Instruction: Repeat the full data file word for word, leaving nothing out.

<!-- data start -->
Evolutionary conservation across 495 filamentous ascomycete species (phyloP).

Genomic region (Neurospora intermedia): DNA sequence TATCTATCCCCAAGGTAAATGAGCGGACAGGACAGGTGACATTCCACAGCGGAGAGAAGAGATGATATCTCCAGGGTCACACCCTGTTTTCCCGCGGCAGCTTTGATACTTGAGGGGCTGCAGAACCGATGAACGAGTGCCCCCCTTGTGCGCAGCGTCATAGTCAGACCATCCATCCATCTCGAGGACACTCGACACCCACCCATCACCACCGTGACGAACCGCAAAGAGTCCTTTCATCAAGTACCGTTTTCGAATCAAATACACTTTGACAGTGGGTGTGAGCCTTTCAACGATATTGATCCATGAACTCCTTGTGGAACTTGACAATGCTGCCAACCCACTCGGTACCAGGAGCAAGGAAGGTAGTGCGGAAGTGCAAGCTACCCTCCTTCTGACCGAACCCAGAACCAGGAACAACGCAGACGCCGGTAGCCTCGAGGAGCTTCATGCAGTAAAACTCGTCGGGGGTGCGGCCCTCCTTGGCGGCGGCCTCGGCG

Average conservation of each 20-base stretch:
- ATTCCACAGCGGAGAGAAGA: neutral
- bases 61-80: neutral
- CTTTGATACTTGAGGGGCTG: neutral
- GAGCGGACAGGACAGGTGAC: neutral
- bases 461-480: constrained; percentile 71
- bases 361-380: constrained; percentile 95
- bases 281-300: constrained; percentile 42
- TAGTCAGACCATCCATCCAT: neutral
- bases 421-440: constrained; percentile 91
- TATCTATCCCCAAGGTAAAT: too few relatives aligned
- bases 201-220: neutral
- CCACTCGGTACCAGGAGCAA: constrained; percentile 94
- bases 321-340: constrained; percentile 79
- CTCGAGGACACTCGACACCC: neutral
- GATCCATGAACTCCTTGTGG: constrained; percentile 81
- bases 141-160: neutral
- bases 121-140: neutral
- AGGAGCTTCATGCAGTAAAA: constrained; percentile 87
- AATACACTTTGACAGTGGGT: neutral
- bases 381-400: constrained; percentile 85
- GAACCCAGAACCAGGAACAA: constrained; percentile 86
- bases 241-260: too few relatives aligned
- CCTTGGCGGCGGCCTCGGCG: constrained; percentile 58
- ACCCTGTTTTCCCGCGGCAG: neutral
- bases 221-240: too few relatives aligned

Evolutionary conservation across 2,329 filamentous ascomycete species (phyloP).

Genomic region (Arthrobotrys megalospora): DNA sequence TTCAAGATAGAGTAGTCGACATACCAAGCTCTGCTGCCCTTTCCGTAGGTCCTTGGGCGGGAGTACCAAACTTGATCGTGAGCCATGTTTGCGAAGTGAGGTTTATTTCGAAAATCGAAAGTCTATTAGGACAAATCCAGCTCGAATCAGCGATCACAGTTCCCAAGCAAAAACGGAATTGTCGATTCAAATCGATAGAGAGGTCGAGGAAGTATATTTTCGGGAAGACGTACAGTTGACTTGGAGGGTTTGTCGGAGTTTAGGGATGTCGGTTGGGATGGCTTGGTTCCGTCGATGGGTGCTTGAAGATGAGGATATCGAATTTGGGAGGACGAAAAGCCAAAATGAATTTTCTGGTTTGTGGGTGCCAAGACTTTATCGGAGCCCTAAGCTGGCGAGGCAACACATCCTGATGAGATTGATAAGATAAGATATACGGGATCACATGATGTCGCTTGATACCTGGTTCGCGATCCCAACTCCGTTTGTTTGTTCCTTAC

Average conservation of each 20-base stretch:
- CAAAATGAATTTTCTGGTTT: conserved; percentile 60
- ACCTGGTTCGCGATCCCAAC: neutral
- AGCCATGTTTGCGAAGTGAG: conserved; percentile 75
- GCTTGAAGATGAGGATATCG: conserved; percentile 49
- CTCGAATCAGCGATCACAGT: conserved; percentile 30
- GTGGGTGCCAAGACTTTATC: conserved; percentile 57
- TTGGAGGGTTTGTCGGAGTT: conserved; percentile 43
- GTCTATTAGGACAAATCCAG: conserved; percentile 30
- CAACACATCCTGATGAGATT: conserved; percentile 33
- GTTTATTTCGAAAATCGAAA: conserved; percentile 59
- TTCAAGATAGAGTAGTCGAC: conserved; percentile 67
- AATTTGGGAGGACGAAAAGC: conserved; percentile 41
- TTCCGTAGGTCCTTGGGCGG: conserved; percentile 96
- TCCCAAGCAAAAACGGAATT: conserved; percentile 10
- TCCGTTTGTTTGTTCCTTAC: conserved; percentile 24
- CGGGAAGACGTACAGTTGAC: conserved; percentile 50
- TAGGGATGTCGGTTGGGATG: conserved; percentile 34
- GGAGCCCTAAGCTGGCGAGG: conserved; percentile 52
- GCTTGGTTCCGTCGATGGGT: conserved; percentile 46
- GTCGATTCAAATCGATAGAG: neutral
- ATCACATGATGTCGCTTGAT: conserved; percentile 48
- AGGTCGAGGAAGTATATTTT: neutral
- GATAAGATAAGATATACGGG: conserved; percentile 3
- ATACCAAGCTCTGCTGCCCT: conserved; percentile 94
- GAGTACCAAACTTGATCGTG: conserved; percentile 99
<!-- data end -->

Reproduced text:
Evolutionary conservation across 495 filamentous ascomycete species (phyloP).

Genomic region (Neurospora intermedia): DNA sequence TATCTATCCCCAAGGTAAATGAGCGGACAGGACAGGTGACATTCCACAGCGGAGAGAAGAGATGATATCTCCAGGGTCACACCCTGTTTTCCCGCGGCAGCTTTGATACTTGAGGGGCTGCAGAACCGATGAACGAGTGCCCCCCTTGTGCGCAGCGTCATAGTCAGACCATCCATCCATCTCGAGGACACTCGACACCCACCCATCACCACCGTGACGAACCGCAAAGAGTCCTTTCATCAAGTACCGTTTTCGAATCAAATACACTTTGACAGTGGGTGTGAGCCTTTCAACGATATTGATCCATGAACTCCTTGTGGAACTTGACAATGCTGCCAACCCACTCGGTACCAGGAGCAAGGAAGGTAGTGCGGAAGTGCAAGCTACCCTCCTTCTGACCGAACCCAGAACCAGGAACAACGCAGACGCCGGTAGCCTCGAGGAGCTTCATGCAGTAAAACTCGTCGGGGGTGCGGCCCTCCTTGGCGGCGGCCTCGGCG

Average conservation of each 20-base stretch:
- ATTCCACAGCGGAGAGAAGA: neutral
- bases 61-80: neutral
- CTTTGATACTTGAGGGGCTG: neutral
- GAGCGGACAGGACAGGTGAC: neutral
- bases 461-480: constrained; percentile 71
- bases 361-380: constrained; percentile 95
- bases 281-300: constrained; percentile 42
- TAGTCAGACCATCCATCCAT: neutral
- bases 421-440: constrained; percentile 91
- TATCTATCCCCAAGGTAAAT: too few relatives aligned
- bases 201-220: neutral
- CCACTCGGTACCAGGAGCAA: constrained; percentile 94
- bases 321-340: constrained; percentile 79
- CTCGAGGACACTCGACACCC: neutral
- GATCCATGAACTCCTTGTGG: constrained; percentile 81
- bases 141-160: neutral
- bases 121-140: neutral
- AGGAGCTTCATGCAGTAAAA: constrained; percentile 87
- AATACACTTTGACAGTGGGT: neutral
- bases 381-400: constrained; percentile 85
- GAACCCAGAACCAGGAACAA: constrained; percentile 86
- bases 241-260: too few relatives aligned
- CCTTGGCGGCGGCCTCGGCG: constrained; percentile 58
- ACCCTGTTTTCCCGCGGCAG: neutral
- bases 221-240: too few relatives aligned

Evolutionary conservation across 2,329 filamentous ascomycete species (phyloP).

Genomic region (Arthrobotrys megalospora): DNA sequence TTCAAGATAGAGTAGTCGACATACCAAGCTCTGCTGCCCTTTCCGTAGGTCCTTGGGCGGGAGTACCAAACTTGATCGTGAGCCATGTTTGCGAAGTGAGGTTTATTTCGAAAATCGAAAGTCTATTAGGACAAATCCAGCTCGAATCAGCGATCACAGTTCCCAAGCAAAAACGGAATTGTCGATTCAAATCGATAGAGAGGTCGAGGAAGTATATTTTCGGGAAGACGTACAGTTGACTTGGAGGGTTTGTCGGAGTTTAGGGATGTCGGTTGGGATGGCTTGGTTCCGTCGATGGGTGCTTGAAGATGAGGATATCGAATTTGGGAGGACGAAAAGCCAAAATGAATTTTCTGGTTTGTGGGTGCCAAGACTTTATCGGAGCCCTAAGCTGGCGAGGCAACACATCCTGATGAGATTGATAAGATAAGATATACGGGATCACATGATGTCGCTTGATACCTGGTTCGCGATCCCAACTCCGTTTGTTTGTTCCTTAC

Average conservation of each 20-base stretch:
- CAAAATGAATTTTCTGGTTT: conserved; percentile 60
- ACCTGGTTCGCGATCCCAAC: neutral
- AGCCATGTTTGCGAAGTGAG: conserved; percentile 75
- GCTTGAAGATGAGGATATCG: conserved; percentile 49
- CTCGAATCAGCGATCACAGT: conserved; percentile 30
- GTGGGTGCCAAGACTTTATC: conserved; percentile 57
- TTGGAGGGTTTGTCGGAGTT: conserved; percentile 43
- GTCTATTAGGACAAATCCAG: conserved; percentile 30
- CAACACATCCTGATGAGATT: conserved; percentile 33
- GTTTATTTCGAAAATCGAAA: conserved; percentile 59
- TTCAAGATAGAGTAGTCGAC: conserved; percentile 67
- AATTTGGGAGGACGAAAAGC: conserved; percentile 41
- TTCCGTAGGTCCTTGGGCGG: conserved; percentile 96
- TCCCAAGCAAAAACGGAATT: conserved; percentile 10
- TCCGTTTGTTTGTTCCTTAC: conserved; percentile 24
- CGGGAAGACGTACAGTTGAC: conserved; percentile 50
- TAGGGATGTCGGTTGGGATG: conserved; percentile 34
- GGAGCCCTAAGCTGGCGAGG: conserved; percentile 52
- GCTTGGTTCCGTCGATGGGT: conserved; percentile 46
- GTCGATTCAAATCGATAGAG: neutral
- ATCACATGATGTCGCTTGAT: conserved; percentile 48
- AGGTCGAGGAAGTATATTTT: neutral
- GATAAGATAAGATATACGGG: conserved; percentile 3
- ATACCAAGCTCTGCTGCCCT: conserved; percentile 94
- GAGTACCAAACTTGATCGTG: conserved; percentile 99